A vineyard that extends from
Nimes/Montpellier to the Spanish border
The Languedoc vineyard essentially cuts across three French counties [départements], from the Aude to the Gard, passing through the Hérault, extending even to the Western Pyrenees with the new local AOC Languedoc Wine region. Comprises a total of 40,000 hectares [≈ 100,000 acres]. Needless to say that this vast area stages a wide variety of land types, each one having its own soil, climate and vines, creating various combinations, each one revealing a unique wine.
Many a contrast exists between the harshness of the Pyrenean and Massif Central foothills and the gentleness of the Mediterranean shores. The sea brings sandy, limey or even clayey soils. Where crests and vales emerge, the soil takes on a shale or calcareous clay aspect with vast pebble terraces. The climate here is generally Mediterranean, though the further from the coast, the more we find oceanic characteristics.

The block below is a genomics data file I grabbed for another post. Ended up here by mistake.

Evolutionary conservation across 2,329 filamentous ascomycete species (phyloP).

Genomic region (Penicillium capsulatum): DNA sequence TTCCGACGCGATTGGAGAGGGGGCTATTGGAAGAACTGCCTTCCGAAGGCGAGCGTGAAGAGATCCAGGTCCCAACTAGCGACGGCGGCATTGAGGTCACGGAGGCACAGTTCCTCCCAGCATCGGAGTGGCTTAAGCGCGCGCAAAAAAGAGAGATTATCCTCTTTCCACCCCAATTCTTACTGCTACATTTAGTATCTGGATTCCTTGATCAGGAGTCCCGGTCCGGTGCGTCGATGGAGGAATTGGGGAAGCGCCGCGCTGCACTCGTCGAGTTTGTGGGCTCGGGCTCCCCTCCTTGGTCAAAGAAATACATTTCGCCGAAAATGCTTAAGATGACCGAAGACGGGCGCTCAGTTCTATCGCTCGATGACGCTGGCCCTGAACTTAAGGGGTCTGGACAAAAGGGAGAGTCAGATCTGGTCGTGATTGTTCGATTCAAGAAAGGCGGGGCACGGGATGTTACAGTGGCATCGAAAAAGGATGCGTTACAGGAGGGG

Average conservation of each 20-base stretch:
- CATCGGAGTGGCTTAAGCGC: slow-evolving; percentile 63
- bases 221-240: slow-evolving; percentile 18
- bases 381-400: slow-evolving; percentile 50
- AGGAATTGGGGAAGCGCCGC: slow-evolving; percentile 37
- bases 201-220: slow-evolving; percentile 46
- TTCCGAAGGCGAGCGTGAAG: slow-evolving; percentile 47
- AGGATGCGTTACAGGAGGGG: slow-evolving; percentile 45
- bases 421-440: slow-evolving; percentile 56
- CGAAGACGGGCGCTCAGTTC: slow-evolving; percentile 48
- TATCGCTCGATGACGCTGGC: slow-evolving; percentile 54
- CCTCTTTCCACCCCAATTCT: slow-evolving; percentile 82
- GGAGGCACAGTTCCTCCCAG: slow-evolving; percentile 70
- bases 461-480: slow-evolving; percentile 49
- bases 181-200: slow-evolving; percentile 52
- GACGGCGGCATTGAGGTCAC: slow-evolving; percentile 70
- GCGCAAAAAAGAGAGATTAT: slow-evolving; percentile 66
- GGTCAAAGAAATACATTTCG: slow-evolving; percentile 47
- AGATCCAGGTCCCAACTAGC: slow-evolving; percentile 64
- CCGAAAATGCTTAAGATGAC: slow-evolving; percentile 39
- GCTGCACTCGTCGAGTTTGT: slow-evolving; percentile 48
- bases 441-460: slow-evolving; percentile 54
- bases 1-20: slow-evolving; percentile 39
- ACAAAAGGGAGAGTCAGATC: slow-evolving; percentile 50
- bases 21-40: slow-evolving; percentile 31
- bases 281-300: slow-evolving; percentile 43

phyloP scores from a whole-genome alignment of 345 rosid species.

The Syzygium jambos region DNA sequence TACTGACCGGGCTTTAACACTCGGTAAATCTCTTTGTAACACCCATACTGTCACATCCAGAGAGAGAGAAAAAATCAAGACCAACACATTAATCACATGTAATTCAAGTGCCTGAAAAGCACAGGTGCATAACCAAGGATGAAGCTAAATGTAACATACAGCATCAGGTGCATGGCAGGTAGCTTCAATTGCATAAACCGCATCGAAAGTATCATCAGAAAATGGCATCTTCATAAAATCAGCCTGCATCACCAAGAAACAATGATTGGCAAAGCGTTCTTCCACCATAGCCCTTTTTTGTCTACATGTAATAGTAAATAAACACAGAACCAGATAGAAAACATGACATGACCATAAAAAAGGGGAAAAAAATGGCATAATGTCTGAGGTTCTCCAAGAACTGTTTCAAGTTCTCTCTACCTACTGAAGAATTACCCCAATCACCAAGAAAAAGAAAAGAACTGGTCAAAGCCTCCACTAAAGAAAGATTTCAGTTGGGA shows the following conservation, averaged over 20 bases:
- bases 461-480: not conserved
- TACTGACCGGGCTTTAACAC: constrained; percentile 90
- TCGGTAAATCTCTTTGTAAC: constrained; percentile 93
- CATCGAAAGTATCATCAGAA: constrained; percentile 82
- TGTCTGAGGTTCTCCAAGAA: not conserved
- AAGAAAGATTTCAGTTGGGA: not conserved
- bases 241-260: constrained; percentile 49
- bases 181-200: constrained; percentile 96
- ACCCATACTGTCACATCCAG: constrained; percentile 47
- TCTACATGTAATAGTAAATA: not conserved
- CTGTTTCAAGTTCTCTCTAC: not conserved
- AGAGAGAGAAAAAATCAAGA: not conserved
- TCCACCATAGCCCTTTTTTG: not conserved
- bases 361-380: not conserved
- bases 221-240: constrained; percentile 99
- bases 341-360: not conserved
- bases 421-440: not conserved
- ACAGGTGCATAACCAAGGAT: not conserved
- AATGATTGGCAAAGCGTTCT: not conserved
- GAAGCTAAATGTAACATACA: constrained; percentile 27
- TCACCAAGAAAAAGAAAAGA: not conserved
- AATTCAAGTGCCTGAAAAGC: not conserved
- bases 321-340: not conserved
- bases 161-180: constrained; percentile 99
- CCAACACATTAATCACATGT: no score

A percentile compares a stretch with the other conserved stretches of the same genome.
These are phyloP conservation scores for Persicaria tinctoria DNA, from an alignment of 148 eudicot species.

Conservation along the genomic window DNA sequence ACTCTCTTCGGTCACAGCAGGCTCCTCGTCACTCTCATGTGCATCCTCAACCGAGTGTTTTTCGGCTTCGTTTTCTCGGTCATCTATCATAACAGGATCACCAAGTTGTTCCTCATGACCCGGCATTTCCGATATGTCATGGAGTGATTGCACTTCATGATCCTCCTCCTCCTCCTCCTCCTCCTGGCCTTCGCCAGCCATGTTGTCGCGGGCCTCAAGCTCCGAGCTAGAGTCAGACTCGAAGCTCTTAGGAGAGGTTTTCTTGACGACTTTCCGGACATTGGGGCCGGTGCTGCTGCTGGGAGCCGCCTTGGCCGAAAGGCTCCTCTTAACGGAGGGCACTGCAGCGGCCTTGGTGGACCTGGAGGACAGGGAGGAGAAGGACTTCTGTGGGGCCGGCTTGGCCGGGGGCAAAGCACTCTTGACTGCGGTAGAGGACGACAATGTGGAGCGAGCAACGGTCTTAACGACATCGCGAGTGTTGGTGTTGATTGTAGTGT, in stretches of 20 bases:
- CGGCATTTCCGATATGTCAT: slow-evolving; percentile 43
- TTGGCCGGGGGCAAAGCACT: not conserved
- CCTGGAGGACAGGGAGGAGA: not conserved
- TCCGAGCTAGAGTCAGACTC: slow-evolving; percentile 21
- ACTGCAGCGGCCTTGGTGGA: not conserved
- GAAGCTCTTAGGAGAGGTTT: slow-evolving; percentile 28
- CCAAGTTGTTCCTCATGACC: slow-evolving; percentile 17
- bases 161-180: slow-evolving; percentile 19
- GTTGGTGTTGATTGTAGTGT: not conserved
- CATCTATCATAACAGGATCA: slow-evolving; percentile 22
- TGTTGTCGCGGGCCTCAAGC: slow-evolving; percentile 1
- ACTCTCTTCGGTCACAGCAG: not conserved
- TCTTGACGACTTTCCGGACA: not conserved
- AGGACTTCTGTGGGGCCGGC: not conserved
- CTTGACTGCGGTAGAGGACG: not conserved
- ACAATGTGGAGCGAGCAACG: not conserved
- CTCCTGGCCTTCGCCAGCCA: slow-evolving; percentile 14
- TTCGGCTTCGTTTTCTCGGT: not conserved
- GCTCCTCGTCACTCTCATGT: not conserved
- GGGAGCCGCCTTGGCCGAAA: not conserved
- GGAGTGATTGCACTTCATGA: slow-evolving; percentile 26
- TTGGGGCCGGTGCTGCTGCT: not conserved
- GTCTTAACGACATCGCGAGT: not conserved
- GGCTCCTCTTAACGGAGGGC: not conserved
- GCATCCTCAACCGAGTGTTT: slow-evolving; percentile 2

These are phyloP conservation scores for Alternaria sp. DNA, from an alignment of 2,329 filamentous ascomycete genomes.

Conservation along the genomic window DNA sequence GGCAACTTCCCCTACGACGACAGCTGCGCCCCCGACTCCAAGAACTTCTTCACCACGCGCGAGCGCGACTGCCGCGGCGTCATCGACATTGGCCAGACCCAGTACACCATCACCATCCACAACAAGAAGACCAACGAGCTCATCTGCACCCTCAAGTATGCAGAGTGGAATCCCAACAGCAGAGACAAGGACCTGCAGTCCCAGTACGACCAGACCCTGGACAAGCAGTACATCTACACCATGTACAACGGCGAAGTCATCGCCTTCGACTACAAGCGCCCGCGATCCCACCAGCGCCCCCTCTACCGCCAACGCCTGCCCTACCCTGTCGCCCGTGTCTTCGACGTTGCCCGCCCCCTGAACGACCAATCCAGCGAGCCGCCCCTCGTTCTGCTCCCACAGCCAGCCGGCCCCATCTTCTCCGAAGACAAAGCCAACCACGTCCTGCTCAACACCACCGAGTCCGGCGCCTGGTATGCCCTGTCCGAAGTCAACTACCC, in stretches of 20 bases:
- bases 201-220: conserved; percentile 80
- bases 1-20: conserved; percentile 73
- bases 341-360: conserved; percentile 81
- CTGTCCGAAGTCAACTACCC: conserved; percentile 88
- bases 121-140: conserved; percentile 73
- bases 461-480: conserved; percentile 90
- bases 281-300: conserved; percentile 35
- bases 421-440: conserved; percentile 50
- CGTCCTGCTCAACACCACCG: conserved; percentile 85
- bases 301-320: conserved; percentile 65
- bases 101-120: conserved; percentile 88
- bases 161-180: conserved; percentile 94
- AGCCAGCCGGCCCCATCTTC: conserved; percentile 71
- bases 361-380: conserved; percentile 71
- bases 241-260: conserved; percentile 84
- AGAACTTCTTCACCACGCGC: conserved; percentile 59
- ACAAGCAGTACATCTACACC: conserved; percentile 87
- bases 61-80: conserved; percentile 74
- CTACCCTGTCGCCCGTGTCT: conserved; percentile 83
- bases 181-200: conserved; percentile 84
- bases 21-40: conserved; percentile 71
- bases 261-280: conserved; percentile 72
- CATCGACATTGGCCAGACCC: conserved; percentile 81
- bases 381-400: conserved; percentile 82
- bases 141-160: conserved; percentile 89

The Languedoc vineyard reflects such diverse influences. Aside from the more well-known Syrah, Grenache, Mourvèdre and Cinsault grapes, we find other grape types (Cot, Malbec, Chenin and Rolle, for example), only known to a selected few.
For 30 years, the Languedoc AOCs have made significant efforts to restructure the winegrowing region in order to guarantee quality and authenticity for increasingly demanding consumers.
Get to know the numerous varieties of grapes in Languedoc and some only grow in this region (Piquepoul). Main red grape varieties : Syrah, Carignan, Mourvèdre, Cinsault, Grenache, Merlot, Cabernet Sauvignon. Main white grape varieties: Piquepoul Blanc, Bourboulenc, Clairette, Grenache Blanc, Rolle (Vermentino), Muscats petit grains, Mauzac